The authors of the popular article series, Biometrics and the Zero Trust Framework, take the topic to the next level in their new book, ZTF: The Secret To A Seamless Authentication Experience (on Amazon). In a previous excerpt from the book, the authors introduced the concept of Privileged Access Management (PAM). Here, they explain why PAM is well-suited for Cloud based deployments. They also outline PAM best practices—and common mistakes to avoid.

The Advantages of Using PAM In the Cloud
Obviously, deploying a PAM based solution in the Cloud is far better than doing it On Prem. The benefits can be detailed as follows:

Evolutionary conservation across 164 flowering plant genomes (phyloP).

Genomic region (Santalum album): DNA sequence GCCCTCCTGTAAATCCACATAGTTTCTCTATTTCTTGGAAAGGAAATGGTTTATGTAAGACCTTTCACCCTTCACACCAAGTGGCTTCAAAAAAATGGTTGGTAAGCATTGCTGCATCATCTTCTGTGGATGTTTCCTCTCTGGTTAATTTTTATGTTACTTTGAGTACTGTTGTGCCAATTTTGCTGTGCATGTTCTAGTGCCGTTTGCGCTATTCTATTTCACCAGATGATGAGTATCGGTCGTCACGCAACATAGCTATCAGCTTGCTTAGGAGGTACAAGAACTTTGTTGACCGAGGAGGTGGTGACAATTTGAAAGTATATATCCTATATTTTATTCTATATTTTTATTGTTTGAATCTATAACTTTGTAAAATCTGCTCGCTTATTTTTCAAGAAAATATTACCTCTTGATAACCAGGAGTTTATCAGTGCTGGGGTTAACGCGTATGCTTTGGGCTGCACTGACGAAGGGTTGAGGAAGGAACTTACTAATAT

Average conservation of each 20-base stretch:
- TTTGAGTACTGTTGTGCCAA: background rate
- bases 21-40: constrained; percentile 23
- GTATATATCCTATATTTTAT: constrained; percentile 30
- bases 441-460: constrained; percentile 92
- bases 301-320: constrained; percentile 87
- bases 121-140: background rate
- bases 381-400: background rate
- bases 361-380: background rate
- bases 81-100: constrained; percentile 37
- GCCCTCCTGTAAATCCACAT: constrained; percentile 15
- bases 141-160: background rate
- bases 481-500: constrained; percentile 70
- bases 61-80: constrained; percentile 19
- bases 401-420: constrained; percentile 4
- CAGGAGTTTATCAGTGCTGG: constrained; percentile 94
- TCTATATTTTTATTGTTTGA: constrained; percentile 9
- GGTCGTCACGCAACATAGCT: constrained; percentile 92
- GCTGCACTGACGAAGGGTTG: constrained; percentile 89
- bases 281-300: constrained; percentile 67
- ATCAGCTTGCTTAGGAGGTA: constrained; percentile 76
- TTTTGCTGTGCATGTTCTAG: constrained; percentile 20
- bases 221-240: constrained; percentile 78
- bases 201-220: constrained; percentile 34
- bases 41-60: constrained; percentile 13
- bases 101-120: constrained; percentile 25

1. Centrally store and manage passwords. In today’s business world, passwords are amongst the biggest nemesis that is faced. For example, the cost to reset a password is pegged to be at about $100.00 per employee. If you are a smaller SMB, this may not come to a lot of money in the end. But if you are a Fortune 100 company with thousands of employees worldwide dispersed globally, this cost can add up quickly, and take a toll on the bottom line. Sure, there are other tools you can use out there, such as the basic Password Manager. But there are inherent security flaws with those as well, especially when it comes to overseeing those employees that have privileged access accounts. What makes PAM unique in this sense is that it brings to the Cloud a high powered “Password Vault” which allows to you manage and assign administrative privileges from a single dashboard, in a very safe and secure environment. Nobody else but you will be involved in this process, unless you have other IT Managers that you want to grant this kind of access to.